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Nearly half of Britain's fixed speed cameras do not work

By Kelly Lingard, a serious injury lawyer at Irwin Mitchell

Almost half of Britain's fixed speed cameras do not work, with four regions having no working cameras at all, according to the data from a Freedom of Information Act request by the BBC's Panorama. 

Many police forces have invested millions of pounds into roads policing but because of old technology, the cameras are reportedly no longer fit for purpose.

Enforcement of road laws

There has been a 15 per cent fall in the number of police officers tasked with enforcing road laws full-time since 2016, according to figures obtained by Panorama. In 2016, 34 forces reported having 5,014 dedicated traffic officers which has now reduced to just 4,257.

Whilst the number of road deaths has fallen since 2019-2020, this has largely been reported as a result of the coronavirus restrictions and fewer road users. Prior to this, the number of road deaths each year had plateaued, despite advancements in road safety.

Speed prevention

Speed reduction methods, such as speed cameras and increasing the officers tasked with enforcing road laws, are extremely important preventative measures. The speed that a driver is travelling at when they are involved in a road traffic incident can be a significant factor in personal injury claims, with more significant injuries and even death being a consequence of vehicles going above the recommended speed limit.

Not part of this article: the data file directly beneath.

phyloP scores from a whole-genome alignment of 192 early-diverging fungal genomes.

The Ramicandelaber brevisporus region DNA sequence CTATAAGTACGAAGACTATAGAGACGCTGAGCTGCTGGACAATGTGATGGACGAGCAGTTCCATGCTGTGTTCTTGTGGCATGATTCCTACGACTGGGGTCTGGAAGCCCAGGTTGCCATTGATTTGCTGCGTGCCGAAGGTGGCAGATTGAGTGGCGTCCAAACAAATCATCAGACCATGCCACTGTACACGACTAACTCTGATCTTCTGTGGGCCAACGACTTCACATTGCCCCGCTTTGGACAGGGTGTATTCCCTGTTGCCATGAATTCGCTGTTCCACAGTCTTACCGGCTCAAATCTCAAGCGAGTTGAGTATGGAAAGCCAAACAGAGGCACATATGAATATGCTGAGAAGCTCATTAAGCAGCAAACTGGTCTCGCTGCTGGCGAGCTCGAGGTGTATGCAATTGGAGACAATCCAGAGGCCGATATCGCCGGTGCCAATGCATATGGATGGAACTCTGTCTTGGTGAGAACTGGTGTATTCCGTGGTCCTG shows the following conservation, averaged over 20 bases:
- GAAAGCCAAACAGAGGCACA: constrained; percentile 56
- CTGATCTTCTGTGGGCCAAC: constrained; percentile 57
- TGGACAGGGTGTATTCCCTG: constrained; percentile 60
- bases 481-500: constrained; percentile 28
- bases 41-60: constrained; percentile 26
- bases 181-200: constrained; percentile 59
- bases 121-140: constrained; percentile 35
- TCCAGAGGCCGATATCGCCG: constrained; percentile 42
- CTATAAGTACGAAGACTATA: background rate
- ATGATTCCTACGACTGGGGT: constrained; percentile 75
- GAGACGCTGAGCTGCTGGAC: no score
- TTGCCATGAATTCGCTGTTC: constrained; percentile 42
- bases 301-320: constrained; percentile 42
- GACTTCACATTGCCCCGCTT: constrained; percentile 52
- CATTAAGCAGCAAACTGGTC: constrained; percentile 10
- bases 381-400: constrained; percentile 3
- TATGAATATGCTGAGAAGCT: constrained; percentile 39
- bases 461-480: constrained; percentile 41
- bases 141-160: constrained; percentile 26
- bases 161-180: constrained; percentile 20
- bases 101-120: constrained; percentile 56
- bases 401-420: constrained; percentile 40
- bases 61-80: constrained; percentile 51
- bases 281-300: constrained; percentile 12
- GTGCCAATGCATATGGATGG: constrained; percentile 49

We see time and again that a reduction in speed could have resulted in our clients sustaining less significant injuries. The consequences of a serious road traffic incident usually includes the need for life long care and therapies, with many of our clients also being unable to work again.

The President of the Automobile Association (the AA), Edmund King, told the BBC that the deaths were '"a scandal" and "totally unnecessary". He also stated that: "We have safer vehicles. We should have safer roads and safer drivers."

Mr King was also concerned that drivers would "take more chances" because of a lack of enforcement. He stated that: "Cops in cars are essential. We have seen a correlation between plateauing road deaths and the decline in the number of dedicated road traffic officers…We should reverse this decline as traffic police are needed in this national crisis with five people dying on our roads daily."

Safer roads

A Government spokesman spoke to the BBC as part of the Panorama programme, stating that: "The UK has among the safest roads in the world but we are not complacent about these high standards. Every death or serious injury is a tragedy and that is exactly why we commissioned the Inspectorate to conduct a review of roads policing.'"


The review of roads policing is welcomed but more investment in preventative measures to reduce drivers speeding is required to bring down the number of road deaths we see each year. 

'Panorama – Britain’s Killer Roads?' is currently available on BBC iPlayer.

Find out more about Irwin Mitchell's expertise in supporting people and families affected by road collisions at our dedicated road accidents section.